Shameless plug alert…  I’m organising the next workshop in the SLS legal education workshops series, called ‘Simulated Clients: A workshop on interdisciplinary learning and teaching in legal education’.  Friday 2 June, 0950-1600, in the Common Room of the Atkin Building, City Law School, City University, London.   Here’s the flyer, and an extract from it:

The [used of simulated clients] challenges many aspects of our current theory and practice in legal education, including the following:

  1. Curriculum structures: the method leads us to re-design our conventional curriculum interventions.
  2. Ethics of the client encounter
  3. The cognitive poverty of much of conventional law school assessment
  4. Law school as a self-regarding, monolithic construct
  5. Law school categories of employment
  6. The curricular isolation of clinic within law schools
  7. Hollowed-out skills rhetoric
  8. Conventional forms of regulation by regulatory bodies
  9. The role of regulator, less as monitor/accreditor and more as encourager of innovation & reform.
  10. Disciplinary boundaries – SCs and educators can learn much from other interdisciplinary practices
  11. SCs reflect local jurisdictional practices – how might such a project work, globally?

This workshop will give you the opportunity to hear from a distinguished medical educator who has worked in the field of simulation as well as examples of practice from a range of jurisdictions.  You will hear in detail the work of the Simulated Client Initiative (SCI), its global setting, and examples of SCs in use in a range of programmes.  You will learn how to set up a SC project in your institution, how SCs interact with students, novice lawyers and can be used for lawyers’ continuous professional development, and how they can be used to develop a range of legal skills.  You’ll learn how to sustain a community of SCs in your law school, how to create a research agenda around the heuristic, and much else.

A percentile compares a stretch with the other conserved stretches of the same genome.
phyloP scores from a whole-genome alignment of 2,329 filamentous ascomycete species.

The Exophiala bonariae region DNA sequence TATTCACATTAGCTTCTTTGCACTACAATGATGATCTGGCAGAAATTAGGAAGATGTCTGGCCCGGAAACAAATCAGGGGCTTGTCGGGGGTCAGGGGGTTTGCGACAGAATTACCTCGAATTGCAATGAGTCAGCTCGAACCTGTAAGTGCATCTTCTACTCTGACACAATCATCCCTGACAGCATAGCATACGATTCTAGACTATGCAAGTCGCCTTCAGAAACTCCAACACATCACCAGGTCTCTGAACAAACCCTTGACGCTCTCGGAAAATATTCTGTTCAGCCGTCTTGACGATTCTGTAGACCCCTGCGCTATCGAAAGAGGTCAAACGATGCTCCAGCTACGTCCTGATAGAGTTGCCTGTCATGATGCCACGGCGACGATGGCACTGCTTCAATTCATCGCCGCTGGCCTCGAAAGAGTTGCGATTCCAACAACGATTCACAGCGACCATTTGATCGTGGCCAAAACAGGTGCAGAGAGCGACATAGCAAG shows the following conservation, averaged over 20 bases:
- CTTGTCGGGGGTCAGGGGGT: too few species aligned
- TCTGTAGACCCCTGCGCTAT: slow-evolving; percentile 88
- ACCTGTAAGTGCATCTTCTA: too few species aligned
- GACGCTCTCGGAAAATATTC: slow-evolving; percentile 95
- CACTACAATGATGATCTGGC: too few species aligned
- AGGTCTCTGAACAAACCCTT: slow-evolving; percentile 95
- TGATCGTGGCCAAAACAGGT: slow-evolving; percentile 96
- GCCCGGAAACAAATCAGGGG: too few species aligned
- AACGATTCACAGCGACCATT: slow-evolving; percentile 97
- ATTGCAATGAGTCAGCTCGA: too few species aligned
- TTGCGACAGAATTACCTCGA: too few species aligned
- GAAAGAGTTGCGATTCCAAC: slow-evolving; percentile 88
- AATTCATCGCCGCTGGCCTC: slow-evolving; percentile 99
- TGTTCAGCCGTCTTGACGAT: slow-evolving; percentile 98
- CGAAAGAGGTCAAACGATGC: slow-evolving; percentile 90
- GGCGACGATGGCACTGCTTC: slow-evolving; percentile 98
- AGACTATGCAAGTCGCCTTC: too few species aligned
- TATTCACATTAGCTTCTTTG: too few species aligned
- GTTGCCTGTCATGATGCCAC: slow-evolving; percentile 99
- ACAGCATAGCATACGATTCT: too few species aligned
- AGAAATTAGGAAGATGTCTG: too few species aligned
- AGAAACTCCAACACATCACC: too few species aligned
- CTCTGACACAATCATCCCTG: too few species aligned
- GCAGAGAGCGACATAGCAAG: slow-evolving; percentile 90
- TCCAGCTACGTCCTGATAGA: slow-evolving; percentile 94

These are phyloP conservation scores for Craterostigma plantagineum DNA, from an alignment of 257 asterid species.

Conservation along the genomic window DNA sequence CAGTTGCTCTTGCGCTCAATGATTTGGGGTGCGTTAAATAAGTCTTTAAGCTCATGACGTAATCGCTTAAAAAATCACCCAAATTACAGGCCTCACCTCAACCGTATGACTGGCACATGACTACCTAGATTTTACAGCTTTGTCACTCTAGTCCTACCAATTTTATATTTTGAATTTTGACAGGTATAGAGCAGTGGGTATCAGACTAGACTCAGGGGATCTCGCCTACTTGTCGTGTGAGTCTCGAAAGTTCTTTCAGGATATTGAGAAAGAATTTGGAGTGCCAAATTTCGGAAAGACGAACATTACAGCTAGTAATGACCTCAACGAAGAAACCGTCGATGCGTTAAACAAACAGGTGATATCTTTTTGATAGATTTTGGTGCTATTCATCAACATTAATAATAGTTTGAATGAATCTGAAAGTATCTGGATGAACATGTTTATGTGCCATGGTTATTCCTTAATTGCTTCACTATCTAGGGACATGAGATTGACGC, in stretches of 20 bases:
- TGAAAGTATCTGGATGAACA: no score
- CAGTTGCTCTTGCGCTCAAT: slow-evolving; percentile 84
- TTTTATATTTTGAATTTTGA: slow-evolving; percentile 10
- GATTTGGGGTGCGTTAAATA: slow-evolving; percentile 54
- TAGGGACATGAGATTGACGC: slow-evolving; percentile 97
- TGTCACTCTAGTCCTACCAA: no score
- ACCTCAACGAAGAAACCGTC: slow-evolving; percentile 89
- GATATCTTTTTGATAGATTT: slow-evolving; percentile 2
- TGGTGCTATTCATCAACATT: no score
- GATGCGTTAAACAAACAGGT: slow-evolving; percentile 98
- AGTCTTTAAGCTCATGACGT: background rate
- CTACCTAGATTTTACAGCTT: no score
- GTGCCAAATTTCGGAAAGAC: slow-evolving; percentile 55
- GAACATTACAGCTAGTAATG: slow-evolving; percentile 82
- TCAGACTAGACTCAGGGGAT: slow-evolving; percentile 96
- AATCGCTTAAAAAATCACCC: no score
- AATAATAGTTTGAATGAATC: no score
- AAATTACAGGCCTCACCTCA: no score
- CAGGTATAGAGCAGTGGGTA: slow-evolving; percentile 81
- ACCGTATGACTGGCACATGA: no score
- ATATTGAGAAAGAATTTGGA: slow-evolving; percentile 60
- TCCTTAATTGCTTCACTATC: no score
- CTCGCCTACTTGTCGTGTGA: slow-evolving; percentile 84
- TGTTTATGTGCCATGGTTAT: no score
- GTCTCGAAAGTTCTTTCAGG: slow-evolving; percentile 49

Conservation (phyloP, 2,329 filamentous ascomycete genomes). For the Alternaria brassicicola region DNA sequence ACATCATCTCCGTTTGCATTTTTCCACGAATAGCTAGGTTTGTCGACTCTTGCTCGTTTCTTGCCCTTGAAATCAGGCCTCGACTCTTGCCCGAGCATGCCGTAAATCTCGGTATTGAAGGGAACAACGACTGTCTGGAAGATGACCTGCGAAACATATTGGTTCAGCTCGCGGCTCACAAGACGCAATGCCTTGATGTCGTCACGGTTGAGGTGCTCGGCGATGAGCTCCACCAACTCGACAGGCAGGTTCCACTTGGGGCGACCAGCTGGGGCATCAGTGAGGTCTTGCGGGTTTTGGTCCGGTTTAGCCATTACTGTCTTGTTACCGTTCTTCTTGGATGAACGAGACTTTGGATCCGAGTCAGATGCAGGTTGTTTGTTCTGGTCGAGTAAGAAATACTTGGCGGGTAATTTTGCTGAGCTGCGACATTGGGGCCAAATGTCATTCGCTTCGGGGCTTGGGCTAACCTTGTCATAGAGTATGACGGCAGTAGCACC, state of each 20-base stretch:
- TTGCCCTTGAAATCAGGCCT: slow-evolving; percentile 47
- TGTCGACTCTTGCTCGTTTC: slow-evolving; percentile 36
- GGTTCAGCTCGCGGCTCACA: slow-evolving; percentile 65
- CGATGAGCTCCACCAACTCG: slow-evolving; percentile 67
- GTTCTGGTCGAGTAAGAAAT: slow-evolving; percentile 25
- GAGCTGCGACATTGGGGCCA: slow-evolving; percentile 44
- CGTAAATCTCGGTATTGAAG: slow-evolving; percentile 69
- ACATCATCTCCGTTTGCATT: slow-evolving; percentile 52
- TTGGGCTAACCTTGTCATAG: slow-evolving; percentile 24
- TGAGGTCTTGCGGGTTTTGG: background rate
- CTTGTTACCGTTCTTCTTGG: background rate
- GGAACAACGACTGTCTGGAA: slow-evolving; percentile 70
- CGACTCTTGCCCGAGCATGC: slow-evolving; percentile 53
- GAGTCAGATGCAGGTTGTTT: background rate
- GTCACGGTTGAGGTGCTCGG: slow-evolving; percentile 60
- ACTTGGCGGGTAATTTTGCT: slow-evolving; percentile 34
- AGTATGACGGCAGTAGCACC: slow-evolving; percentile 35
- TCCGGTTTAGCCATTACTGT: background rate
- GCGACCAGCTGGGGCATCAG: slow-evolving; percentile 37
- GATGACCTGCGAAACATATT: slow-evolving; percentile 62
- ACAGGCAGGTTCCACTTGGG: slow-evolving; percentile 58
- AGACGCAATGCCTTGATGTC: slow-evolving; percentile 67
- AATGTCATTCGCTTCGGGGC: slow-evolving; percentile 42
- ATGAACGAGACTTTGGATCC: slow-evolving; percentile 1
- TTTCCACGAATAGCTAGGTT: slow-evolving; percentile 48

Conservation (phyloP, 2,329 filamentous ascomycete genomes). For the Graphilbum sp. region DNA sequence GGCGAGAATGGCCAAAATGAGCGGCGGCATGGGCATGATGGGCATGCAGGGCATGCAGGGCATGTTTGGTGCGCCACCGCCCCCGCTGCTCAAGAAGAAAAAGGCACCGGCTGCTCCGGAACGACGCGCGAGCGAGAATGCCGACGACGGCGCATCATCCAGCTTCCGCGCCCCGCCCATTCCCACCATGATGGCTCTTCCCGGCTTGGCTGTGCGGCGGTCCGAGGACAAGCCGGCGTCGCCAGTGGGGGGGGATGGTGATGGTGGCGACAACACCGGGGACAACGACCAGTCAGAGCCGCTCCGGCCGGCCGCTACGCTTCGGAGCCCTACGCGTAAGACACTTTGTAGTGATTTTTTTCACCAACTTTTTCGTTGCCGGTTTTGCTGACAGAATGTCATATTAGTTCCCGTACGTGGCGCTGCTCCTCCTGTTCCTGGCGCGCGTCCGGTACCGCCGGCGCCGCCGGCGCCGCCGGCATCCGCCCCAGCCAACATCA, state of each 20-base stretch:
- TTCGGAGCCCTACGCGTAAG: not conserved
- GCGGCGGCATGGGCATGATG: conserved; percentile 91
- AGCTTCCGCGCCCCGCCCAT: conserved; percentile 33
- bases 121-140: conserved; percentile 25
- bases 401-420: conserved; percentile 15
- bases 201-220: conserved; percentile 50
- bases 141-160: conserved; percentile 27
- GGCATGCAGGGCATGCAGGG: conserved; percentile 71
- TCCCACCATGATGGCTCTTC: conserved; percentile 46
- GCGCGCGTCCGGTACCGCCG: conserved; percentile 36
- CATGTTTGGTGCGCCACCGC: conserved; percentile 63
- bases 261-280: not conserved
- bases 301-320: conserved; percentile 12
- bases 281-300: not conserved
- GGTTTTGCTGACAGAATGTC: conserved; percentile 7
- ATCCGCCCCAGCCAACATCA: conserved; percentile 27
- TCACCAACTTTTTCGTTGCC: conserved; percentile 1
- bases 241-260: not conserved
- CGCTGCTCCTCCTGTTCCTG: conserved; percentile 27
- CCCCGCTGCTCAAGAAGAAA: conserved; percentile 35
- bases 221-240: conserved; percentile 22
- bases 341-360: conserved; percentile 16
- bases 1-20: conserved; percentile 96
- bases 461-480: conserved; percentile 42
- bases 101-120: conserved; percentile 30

We can accommodate around 30-35 participants.  You can register here, and resources will be put up on a revived Simulated Client Initiative WordPress site in the next month.  If there are many more registrants than 35, we’ll hold it again later in the year.  I’ll be live blogging it on the day; and I’m also organising a sister event in ANU later in the year, possibly one later again, in Toronto.

Hope to see you in London!



Post-lunch, Scott Slorach presented two projects.  Project 1: York Pedagogy, a project on programme level outcomes, to be aligned with YLS curriculum refresh.  Scott in interested in Advanced PBL Case Studies: increased complexity of facts, issues and law, and the use of PBL ‘outputs as a stepping stone.  This would be an option as against a normal academic dissertation.  He also wanted to see more personalisation of the curriculum and its assessment, and he wanted to see Year 3 as a more unique flourishing in learning.  The learning cycle:

initial analysis of scenario > develop learning outcomes > interim period .full scenario analysis (in firms) > students submit individual analysis > perspectives and outputs.

The first three above are collaborative, the following two in the cycle are individualised outputs.

Outputs & project proposals – peer review > surgery > peer review of one output > conference: present one output for feedback > submit final versions of all outputs.